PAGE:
The report will recommend the time of year that demolition work can take place, and the mitigation measures required, such as providing alternative habitats. Even where planning permission is not required for demolition, it is a criminal offence to harm or even disturb a protected species.
The following order of works is typical for demolishing a house:
- cut off and cap all services such as mains water and sewer connection, electricity, gas and telephone
- erect site fencing and protect the site
- erect scaffold if required
- hazardous material, such as asbestos, removed under licence or by specialists if necessary
- soft strip all loose items, kitchen and sanitaryware, and remove all cabling, lighting, plumbing, radiators, etc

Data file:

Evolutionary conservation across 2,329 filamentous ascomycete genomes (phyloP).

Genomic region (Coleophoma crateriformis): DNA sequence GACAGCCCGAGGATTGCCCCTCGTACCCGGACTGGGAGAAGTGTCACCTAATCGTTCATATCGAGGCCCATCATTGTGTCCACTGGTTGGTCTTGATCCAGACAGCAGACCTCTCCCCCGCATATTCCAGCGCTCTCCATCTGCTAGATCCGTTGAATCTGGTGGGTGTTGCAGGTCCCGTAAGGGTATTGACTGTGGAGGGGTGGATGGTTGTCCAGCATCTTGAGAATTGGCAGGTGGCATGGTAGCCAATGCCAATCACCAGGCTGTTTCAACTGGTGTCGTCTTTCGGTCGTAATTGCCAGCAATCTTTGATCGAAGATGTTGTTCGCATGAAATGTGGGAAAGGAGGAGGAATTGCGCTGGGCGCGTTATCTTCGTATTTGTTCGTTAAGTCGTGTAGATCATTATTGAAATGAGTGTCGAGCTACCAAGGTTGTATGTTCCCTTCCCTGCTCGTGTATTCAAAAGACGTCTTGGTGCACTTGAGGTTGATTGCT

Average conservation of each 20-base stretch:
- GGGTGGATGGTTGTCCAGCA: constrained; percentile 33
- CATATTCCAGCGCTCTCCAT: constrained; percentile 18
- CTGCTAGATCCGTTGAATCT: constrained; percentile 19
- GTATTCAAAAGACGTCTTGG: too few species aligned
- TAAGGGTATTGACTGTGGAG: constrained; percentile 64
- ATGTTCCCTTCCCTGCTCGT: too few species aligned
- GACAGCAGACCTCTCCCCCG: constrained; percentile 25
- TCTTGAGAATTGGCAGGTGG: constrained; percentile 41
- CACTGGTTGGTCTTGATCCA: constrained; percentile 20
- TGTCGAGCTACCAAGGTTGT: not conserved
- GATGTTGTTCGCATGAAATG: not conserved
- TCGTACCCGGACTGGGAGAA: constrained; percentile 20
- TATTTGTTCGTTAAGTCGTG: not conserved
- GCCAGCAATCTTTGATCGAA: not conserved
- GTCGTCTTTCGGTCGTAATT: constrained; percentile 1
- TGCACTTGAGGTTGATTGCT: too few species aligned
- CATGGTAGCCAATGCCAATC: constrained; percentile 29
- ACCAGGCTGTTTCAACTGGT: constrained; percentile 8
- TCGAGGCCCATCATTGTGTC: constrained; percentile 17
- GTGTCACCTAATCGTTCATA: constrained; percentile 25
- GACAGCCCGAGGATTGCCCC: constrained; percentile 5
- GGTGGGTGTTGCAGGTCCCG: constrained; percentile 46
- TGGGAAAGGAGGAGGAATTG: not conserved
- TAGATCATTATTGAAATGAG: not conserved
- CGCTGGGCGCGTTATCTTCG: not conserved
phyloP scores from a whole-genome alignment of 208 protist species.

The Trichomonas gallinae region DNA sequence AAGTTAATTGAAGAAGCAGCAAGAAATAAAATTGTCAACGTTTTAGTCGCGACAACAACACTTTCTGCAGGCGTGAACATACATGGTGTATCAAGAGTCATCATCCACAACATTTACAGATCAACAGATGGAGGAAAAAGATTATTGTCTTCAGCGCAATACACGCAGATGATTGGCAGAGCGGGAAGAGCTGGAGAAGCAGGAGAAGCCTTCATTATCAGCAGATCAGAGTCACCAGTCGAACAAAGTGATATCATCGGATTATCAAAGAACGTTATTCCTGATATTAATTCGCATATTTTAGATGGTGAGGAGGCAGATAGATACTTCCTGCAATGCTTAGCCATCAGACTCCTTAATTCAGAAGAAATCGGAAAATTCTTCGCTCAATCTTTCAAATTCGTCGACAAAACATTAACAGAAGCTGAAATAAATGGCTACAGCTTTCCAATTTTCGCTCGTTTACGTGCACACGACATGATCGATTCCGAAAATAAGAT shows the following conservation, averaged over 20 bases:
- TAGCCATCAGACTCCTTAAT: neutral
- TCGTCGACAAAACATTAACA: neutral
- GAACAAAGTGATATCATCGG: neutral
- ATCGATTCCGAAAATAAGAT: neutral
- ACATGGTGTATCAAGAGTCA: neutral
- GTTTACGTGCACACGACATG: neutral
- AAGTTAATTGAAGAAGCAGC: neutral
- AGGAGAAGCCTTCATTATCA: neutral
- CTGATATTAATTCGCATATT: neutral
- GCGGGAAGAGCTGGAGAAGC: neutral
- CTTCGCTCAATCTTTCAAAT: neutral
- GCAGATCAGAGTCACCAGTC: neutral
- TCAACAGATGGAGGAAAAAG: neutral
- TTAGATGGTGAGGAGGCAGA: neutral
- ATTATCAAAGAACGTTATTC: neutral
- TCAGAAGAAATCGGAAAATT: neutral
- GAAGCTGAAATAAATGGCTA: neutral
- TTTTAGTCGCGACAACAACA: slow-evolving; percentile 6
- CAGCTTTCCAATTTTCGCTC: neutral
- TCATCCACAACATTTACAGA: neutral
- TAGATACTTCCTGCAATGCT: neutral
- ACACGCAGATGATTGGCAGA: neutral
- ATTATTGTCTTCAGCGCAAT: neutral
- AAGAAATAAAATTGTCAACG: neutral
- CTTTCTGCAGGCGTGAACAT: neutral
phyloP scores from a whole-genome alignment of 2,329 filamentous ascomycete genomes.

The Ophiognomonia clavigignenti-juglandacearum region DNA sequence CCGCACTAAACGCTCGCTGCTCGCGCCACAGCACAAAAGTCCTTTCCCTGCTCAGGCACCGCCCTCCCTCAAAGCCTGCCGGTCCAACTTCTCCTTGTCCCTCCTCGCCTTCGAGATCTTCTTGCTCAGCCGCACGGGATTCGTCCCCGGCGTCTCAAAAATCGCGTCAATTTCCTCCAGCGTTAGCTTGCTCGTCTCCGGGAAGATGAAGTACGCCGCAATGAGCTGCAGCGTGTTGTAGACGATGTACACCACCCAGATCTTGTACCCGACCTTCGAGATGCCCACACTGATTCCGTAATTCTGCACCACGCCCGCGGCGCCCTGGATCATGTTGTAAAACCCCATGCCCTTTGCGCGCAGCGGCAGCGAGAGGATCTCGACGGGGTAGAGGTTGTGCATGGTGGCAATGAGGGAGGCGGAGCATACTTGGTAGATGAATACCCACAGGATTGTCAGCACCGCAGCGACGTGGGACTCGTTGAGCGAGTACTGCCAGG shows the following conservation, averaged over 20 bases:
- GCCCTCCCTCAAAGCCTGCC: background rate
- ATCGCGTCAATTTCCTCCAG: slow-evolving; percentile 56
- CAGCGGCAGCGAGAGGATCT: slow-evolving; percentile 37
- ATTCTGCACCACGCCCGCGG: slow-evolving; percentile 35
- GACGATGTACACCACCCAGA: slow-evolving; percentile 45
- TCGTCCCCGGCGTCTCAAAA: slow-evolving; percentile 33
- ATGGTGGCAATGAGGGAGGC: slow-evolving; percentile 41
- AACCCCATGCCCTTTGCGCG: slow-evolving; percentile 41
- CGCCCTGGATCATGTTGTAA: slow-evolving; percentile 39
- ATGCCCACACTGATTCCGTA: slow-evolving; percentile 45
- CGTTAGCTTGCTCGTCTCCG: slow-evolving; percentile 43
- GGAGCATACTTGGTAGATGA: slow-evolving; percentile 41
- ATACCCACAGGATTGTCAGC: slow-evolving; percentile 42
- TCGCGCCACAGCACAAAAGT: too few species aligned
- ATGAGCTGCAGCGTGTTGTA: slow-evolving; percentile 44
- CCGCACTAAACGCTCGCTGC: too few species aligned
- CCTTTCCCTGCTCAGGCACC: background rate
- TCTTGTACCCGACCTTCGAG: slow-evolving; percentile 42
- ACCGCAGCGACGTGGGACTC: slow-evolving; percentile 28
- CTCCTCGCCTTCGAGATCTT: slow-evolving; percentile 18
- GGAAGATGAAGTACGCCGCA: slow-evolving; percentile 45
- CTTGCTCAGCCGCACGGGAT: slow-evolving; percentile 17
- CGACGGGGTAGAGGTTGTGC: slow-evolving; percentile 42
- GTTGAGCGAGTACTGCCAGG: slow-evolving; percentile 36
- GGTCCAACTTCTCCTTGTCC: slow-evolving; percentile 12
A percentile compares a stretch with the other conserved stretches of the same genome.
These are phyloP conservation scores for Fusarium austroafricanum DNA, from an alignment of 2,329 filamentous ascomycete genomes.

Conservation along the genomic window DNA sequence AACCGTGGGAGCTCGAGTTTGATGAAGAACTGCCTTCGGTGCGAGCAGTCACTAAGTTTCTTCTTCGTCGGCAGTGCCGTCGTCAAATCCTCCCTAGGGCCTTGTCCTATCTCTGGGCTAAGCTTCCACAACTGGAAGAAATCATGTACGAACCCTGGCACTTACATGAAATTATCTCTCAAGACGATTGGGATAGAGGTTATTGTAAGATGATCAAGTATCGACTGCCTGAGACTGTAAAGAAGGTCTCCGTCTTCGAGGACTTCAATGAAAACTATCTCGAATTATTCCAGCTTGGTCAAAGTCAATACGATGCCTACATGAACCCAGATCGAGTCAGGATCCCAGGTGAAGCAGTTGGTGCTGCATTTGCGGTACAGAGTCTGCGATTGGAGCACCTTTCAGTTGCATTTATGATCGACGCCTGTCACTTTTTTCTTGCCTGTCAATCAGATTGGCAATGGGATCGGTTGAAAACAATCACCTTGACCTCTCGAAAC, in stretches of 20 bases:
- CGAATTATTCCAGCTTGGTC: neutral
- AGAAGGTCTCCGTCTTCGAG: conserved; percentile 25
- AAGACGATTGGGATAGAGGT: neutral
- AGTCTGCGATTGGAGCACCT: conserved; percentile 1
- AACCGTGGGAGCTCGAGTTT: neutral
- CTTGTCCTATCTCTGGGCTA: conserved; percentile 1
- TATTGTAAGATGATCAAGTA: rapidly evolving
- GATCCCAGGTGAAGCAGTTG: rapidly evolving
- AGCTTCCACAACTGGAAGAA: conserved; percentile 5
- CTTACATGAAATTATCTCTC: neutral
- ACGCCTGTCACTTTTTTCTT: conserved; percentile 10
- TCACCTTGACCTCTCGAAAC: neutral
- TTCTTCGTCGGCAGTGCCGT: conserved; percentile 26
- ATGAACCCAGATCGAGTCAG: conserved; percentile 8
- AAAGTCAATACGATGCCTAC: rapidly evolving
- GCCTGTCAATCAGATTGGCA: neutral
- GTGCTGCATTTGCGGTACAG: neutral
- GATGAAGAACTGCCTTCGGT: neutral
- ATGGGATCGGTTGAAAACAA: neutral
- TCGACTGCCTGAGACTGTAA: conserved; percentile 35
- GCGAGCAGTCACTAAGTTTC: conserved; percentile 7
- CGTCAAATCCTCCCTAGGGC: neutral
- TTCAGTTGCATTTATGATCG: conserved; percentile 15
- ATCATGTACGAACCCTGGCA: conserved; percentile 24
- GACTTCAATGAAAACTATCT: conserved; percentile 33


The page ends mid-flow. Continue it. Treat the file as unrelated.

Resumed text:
- remove all doors, window frames, linings, internal/external timber mouldings, etc
- strip roof and lead flashings
- remove structural timbers, joists and trusses
- demolish walls and salvage bricks — unwanted material will be removed for crushing
- break up the remainder and grub up the foundations and redundant drains
Common Issues with Replacement Dwellings
Conservation Area Consent:
The substantial demolition of an unlisted building within a Conservation Area will require planning permission from the local authority, with the exception of buildings of less than 115m3, or walls or fences 1m high next to a highway, or 2m high elsewhere.
Listed Building Consent:
This consent is required for the demolition of any part of a listed building. Substantial demolition of a building within a Conservation Area, or of a listed building, without the relevant permission from the local planning authority is a criminal offence and could lead to potentially unlimited fines.